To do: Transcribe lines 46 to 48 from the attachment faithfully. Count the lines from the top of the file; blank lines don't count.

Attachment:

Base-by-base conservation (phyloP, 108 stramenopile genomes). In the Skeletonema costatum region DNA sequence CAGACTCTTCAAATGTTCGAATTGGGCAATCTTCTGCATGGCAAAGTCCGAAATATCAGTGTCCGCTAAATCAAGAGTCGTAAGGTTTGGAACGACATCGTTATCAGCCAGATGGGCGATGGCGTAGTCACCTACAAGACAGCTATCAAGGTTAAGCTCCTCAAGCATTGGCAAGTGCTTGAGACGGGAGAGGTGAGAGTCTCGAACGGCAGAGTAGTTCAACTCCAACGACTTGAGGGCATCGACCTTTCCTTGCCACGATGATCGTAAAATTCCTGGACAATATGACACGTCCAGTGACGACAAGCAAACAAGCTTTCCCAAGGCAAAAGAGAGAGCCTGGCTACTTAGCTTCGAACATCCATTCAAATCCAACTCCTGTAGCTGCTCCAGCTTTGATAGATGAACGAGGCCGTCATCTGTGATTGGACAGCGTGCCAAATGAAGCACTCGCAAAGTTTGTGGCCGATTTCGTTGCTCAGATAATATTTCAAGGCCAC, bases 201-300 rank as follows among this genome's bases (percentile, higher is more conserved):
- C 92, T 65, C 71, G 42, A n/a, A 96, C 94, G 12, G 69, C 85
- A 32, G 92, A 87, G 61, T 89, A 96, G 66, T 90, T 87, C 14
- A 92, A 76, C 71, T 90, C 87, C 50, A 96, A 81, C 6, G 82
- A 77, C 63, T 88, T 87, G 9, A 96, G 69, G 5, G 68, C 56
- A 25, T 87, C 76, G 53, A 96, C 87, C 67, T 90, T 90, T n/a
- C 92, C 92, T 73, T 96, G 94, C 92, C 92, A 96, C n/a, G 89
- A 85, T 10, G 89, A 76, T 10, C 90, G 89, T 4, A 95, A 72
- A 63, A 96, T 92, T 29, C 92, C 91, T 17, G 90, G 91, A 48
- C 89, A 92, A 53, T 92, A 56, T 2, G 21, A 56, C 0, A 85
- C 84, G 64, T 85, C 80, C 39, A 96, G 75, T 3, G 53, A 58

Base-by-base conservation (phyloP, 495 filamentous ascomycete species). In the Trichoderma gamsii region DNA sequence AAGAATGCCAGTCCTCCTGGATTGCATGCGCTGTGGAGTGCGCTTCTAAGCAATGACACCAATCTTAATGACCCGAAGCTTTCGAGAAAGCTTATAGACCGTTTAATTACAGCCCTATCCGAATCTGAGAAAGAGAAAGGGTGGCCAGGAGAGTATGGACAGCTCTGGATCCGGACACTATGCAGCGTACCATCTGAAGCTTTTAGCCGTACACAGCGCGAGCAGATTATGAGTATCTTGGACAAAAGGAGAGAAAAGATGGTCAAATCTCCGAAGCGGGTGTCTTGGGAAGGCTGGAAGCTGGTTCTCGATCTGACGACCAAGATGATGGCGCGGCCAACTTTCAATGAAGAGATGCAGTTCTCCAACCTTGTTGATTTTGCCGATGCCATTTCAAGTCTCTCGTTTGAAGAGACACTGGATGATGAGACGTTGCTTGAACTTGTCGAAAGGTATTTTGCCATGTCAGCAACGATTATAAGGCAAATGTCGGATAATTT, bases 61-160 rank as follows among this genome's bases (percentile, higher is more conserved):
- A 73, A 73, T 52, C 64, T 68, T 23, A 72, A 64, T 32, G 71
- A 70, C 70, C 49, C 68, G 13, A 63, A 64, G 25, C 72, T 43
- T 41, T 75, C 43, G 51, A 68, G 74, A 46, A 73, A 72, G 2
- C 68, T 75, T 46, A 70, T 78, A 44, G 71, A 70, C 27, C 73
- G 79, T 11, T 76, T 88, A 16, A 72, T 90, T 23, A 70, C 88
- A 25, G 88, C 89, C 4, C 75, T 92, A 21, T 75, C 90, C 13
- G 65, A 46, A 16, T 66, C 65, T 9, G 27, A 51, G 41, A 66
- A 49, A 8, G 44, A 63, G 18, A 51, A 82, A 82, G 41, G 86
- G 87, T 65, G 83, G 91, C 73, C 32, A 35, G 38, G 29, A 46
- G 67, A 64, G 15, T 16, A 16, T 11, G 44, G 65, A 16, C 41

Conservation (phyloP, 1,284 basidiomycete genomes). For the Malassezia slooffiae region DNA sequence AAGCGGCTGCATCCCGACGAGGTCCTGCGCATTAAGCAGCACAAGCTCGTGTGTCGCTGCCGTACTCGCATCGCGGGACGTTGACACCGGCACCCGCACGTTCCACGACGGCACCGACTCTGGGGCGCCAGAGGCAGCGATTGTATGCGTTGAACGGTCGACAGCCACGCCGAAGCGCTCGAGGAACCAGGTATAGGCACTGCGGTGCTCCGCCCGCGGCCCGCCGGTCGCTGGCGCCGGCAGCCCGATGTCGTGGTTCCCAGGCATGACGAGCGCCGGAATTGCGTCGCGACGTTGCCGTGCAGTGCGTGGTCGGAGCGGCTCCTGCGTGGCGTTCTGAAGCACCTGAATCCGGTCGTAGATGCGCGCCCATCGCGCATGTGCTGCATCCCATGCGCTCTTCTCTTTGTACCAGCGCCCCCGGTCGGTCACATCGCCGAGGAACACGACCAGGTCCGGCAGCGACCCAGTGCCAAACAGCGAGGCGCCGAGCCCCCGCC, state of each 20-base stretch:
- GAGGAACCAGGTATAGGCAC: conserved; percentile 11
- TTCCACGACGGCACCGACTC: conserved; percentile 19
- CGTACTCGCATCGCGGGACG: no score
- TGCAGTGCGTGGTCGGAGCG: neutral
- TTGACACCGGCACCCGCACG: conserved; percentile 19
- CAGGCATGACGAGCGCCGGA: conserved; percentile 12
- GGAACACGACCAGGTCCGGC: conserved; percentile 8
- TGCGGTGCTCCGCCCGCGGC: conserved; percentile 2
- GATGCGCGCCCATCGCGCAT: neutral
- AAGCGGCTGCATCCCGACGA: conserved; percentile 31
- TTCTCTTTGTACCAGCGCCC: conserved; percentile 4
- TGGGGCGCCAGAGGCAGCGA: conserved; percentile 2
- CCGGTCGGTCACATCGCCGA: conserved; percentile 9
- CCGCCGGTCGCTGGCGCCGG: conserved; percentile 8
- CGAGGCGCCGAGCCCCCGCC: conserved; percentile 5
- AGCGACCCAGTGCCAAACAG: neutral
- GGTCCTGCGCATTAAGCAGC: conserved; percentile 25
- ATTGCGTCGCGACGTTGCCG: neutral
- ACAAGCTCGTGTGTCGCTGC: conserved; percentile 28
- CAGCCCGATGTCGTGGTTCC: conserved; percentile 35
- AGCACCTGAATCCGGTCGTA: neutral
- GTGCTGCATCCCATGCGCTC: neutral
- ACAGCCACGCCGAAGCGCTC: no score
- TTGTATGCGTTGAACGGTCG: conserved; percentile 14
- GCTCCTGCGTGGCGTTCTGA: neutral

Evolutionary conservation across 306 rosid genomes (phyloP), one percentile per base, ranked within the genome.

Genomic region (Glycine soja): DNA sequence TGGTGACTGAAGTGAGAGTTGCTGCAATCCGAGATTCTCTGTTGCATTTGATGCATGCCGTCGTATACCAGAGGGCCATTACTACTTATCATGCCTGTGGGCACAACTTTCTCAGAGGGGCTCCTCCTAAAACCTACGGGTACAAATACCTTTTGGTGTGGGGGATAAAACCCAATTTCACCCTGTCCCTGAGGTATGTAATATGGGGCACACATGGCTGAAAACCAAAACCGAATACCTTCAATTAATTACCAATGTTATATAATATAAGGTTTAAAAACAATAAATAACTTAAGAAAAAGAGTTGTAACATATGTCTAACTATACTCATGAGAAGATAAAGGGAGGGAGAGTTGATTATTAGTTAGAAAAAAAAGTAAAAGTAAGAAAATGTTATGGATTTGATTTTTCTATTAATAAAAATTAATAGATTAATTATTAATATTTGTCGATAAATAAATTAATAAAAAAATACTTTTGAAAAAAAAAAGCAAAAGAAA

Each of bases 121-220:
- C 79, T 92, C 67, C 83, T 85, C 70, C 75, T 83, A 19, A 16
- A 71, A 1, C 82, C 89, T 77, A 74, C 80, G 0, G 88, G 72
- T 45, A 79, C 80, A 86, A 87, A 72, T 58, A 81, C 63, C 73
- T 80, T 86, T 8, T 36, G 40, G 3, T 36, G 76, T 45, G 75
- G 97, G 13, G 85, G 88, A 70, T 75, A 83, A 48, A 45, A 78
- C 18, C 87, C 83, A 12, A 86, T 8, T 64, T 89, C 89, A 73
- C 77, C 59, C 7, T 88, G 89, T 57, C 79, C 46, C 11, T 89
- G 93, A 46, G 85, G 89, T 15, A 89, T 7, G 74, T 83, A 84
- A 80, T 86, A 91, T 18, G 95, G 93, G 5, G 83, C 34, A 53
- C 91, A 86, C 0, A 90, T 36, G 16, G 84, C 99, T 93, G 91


- ACAGCCACGCCGAAGCGCTC: no score
- TTGTATGCGTTGAACGGTCG: conserved; percentile 14
- GCTCCTGCGTGGCGTTCTGA: neutral